The Sag Harbor Zoning Board of Appeals on Tuesday acknowledged out loud what many residents of Sag Harbor Hills, Azurest and Ninevah already know just by looking around — that Sag Harbor’s historically African American neighborhoods are communities in transition.
Lately, the neighborhoods, which have begun to call themselves by the acronym SANS, have seen buyers coming in to purchase original houses from longtime owners. Often, those new owners present Sag Harbor’s regulatory boards with grand plans for larger houses with amenities like pools. And in some cases, the new owners are not residents but developers who operate under the names of limited liability corporations.
The ZBA’s acknowledgment of the status quo emerged during a discussion of a proposed new house at 47 Terry Drive in Azurest, whose owner, George Spadoro, sought six variances, including what ZBA members said was a hefty pyramid variance. After a handful of neighbors stood up to oppose various aspects of the project, it failed to win support from ZBA members in a straw poll. Board member Susan Mead suggested the two sides come together to gain mutual understanding.
“Because this is a neighborhood in transition, and the homeowners know that — this is a delightful couple, I think they would be good neighbors — take it up with the new administrators of the homeowners’ association,” Ms. Mead told Brian DeSesa, the attorney representing the project. “Make a presentation. Put some more meat on the renderings so you have a better idea of what the final product is. You have a lot of opposition, but it would be nice to see you come back with a plan that is more acceptable. I would like to see this given the opportunity to work itself out a bit.”
Plans for the new waterfront house aren’t set in stone. There are no architectural renderings yet, just a general survey showing where it would be built and a sketch representing its massing. However, Mr. DeSesa explained several aspects in detail. The house will have a new, low-nitrogen septic system installed on the street side, and the old septic system, located on the waterfront side of the house, will be abandoned.
According to Mr. DeSesa, much of the property is paved with asphalt, but some of that coverage will be replaced with permeable paver stones and a rain garden is proposed as well, to help control the flow of stormwater on and around the property. He said the proposed lot coverage is actually decreasing, from 36 percent to 33 percent, but it still needs a variance because it is over the village code’s permitted lot coverage of 25 percent. A pool once included in the plans has been abandoned, largely due to the input of the neighbors, Mr. DeSesa said.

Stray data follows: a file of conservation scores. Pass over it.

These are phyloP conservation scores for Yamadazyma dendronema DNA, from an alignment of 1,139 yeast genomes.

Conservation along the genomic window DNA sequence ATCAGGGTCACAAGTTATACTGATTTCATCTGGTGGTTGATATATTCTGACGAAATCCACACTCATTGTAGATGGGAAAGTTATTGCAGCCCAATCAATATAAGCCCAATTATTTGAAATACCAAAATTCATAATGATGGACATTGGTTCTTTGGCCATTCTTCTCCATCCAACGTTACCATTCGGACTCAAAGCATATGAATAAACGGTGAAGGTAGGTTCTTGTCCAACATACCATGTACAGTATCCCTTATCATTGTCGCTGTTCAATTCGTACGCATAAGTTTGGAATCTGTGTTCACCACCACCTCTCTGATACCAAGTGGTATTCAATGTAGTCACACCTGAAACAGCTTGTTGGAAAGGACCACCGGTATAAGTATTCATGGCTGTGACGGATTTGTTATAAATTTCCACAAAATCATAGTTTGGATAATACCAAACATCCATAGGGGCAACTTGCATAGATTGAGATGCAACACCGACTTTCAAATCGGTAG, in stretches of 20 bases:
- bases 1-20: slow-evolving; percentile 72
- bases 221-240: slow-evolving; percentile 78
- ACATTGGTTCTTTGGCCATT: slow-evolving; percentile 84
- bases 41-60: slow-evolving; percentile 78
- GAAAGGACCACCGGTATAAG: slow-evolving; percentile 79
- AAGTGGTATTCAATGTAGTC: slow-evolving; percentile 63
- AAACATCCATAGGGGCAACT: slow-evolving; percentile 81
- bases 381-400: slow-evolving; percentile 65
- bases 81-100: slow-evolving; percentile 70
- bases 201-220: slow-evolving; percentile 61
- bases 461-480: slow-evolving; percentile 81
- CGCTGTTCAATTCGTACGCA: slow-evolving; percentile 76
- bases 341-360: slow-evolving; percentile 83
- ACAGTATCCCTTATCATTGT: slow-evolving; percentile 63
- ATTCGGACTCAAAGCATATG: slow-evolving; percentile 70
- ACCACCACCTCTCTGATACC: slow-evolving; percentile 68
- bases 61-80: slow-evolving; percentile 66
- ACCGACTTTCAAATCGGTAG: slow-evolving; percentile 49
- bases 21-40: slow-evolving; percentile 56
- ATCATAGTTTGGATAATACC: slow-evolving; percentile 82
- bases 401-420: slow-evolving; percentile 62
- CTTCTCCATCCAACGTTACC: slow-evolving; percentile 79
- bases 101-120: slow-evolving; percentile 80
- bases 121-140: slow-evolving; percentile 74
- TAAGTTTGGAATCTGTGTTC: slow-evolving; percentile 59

“This has been a long road for this application. Some of the history is important,” he told the ZBA. “This property has been before the Harbor Committee for approximately 17 months in different iterations.”
The house would need a pyramid variance for more than 7,200 cubic feet of protrusion into the sky plane — of which about 3,000 cubic feet is already permitted on the current house. The size of the variance requested drew the ire of Michael Pierce, a part-time resident who has a house across the street.
“We think the variance being sought here is going to be a detriment to our property,” he said. “An additional 4,000 cubic feet is going to reduce our view, our sunlight, create shade, bring mold. We already have problems growing plants there.”
Michael Williams, a nearby resident, said he was concerned about the variances requested for the cellar door and window wells, where relief of 3.6 feet and 4.8 feet are requested on the west and east side, respectively. He urged the ZBA to ask the fire department to analyze the variance requests.
“These are very narrow lots,” he said. “I think that both of the neighbors are nonconforming in terms of the 10-foot setback. They might be 8 feet away, but after the vegetation, the fir tree vegetation, there are very narrow corridors. When you talk about these window wells, you make it very hard for anyone to come in there. I’m more concerned about fire safety than anything else.”
ZBA member Scott Baker agreed with Ms. Mead’s suggestion, while member Robert Plumb flat-out opposed the variance requests.
“My feeling is that this is a critical building both for the history of the neighborhood and this particular stretch of the coastal area,” he said. “In contrast to what’s across the street, it’s something that’s clearly larger and, unfortunately, probably precedent-setting. It’s a juncture for that neighborhood. I know you can’t stop progress, but you can try to work with what was the original concept in the neighborhood. Neighborhoods are important. Why would you allow this monolith built in the highest point of the street? I find it very hard to justify.”
ZBA chairman Tim McGuire said he felt the ZBA “owes it to the community to be careful about what we allow, but still allow for modernizing homes and recognizing we are in a different world.”